There is more emptiness, loneliness, uncertainty, despair, and hopelessness in our world than perhaps even before.  That’s the harvest . . . . crisis in innumerable lives all over the world.


Our Lord speaks also the Father’s option in view of the harvest.

“Pray that He send.”

This leaves no room for the “amateur providence” notion about who is to go.  The choice is not ours concerning the person or the place.

I want to pause here and express my gratitude to God for having led us to provide six seminaries and mission leadership with vision enough to plan to reap the harvest both at home and abroad.  It is my personal hope that we can scotch any talk, if such exists, of cutting back on any phase of our mission outreach.

We have laid our plans in faith, believing and expecting that the Lord of the harvest would exercise His option and send forth into the harvest His laborers.  And, He is doing so!  Wherever Christian gather, He is moving by His Spirit to thrust out those whom He chooses to send.  Some of you come to this meeting tonight under the burden of a call to go.  When you stand up to preach next Sunday, you will preach to some with whom He is dealing in a special way.  They will be there, maybe standing in the pulpit, with no longer a reason to stay in the pastorate at home but a hundred reasons for going into the harvest fields afar waiting to be reaped.

And what is the key to all of this?


And wouldn’t believe it.  You will say, “It’s all well and good, but it is too idealistic and impractical.”  And yet, the only order the Lord gave us is this:  “Pray.”

The key to the whole missionary problem is in the hand of God, not of man, and, according to our Lord, the key is prayer, not ingenious human schemes.  Indeed, one could build a strong case against us, based on our hope that if we get busy enough we may somehow avoid and evade the necessity of spiritual concentration.

Our Lord gave his disciples this key.  It was not a common-sense key.  It was not a medical key.  It was not a civilizing key.  It was not an educational key; not even an evangelical key:  the key is prayer.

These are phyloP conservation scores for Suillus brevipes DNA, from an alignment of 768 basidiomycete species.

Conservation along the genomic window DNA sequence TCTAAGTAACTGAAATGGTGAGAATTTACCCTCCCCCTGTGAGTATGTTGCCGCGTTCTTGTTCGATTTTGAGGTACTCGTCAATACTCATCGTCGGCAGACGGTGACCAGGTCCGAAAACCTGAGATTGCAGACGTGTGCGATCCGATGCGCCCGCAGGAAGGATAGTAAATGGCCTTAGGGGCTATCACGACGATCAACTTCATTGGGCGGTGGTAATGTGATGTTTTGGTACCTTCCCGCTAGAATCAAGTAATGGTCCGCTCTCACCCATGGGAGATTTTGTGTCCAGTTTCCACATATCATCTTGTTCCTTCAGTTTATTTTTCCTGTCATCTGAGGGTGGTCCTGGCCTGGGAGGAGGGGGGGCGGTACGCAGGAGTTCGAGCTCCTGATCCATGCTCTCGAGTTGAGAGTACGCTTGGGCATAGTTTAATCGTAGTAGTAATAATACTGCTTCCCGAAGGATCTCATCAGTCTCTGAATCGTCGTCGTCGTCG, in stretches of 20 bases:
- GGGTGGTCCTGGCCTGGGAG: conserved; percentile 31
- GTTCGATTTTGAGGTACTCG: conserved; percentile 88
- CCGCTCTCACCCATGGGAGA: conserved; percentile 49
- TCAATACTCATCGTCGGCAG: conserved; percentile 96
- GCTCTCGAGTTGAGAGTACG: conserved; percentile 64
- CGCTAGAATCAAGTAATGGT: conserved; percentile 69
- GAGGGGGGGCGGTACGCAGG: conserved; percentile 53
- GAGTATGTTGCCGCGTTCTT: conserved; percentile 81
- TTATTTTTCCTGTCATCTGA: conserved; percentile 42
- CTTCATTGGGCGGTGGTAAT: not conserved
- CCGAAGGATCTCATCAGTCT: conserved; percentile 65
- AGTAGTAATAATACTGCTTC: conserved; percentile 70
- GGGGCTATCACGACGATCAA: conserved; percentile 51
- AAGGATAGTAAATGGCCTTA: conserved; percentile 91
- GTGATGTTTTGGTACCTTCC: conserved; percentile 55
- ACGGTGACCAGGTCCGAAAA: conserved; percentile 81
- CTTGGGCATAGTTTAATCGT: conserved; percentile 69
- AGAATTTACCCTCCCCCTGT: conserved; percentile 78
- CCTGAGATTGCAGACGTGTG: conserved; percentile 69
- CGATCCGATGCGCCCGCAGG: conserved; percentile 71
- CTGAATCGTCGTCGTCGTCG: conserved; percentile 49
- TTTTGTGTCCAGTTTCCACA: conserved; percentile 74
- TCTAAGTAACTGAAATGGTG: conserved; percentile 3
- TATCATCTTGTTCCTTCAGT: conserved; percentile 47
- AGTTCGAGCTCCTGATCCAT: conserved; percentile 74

One of the first things that impresses one about this is the difference between our view of prayer and our Lord’s view.

Someone is likely to go away from this place thinking:  “Well, I had hoped to hear something more practical but all I heard suggested for a world dying in sin was ‘pray.’  It is absurd to think that God is going to alter things in answer to prayer!”  But, that is what Jesus said He would do and, if it is stupidity, it is stupidity based on His Redemption.

Can it be that we have said prayers so long until we inoculated ourselves against a consciousness of His continuing presence in our hearts?  Or, have we said prayers in the vain hope of postponing an inevitable confrontation with a grieved Spirit by whose help we could really obey our Lord’s order.  The answer must come from your heart and mine.  There it stands, “pray ye the Lord of the harvest that He send forth ‘laborers into His harvest.’ ”

Perhaps every person here has heard the story which I first heard twenty-five years ago.  It was cast in the setting of our Lord’s exaltation and reunion with the angelic host.  He was questioned about His plan for continuing His mission on earth.  As I recall the story, He indicated that only a small band of disciples were left to continue His ministry.  “But suppose they fail?”  “Then,” said He, “I have no other plan.”

Of course, the story cannot be true.  There was no margin for failure in Redemption’s purpose—just the possibility that each generation through disobedience of His Orders would fail to fulfill its mission.

This is where we stand tonight.  We can recognize the Lord’s ownership of the harvest; His option in sending reapers, His orders for His disciples, or, we can spend our time and energy in endless discussion about “how to get the show on the road again.”

It’s up to you, Southern Baptists, it’s up to you!


The Gift

By Walker Moore

Walker Moore founded AweStar Ministries, a missions organization that has put thousands of teens on fields ‘white unto harvest’ around the world.


(Editor’s note: This is by far one of the best article I’ve ever read from the hand of my longtime friend, Walker Moore, president of AweStar Ministries. The same sensitivity one reads in this account is the same heart and commitment Walker has for the lost world, and for the students he takes around the globe to reach lost people.)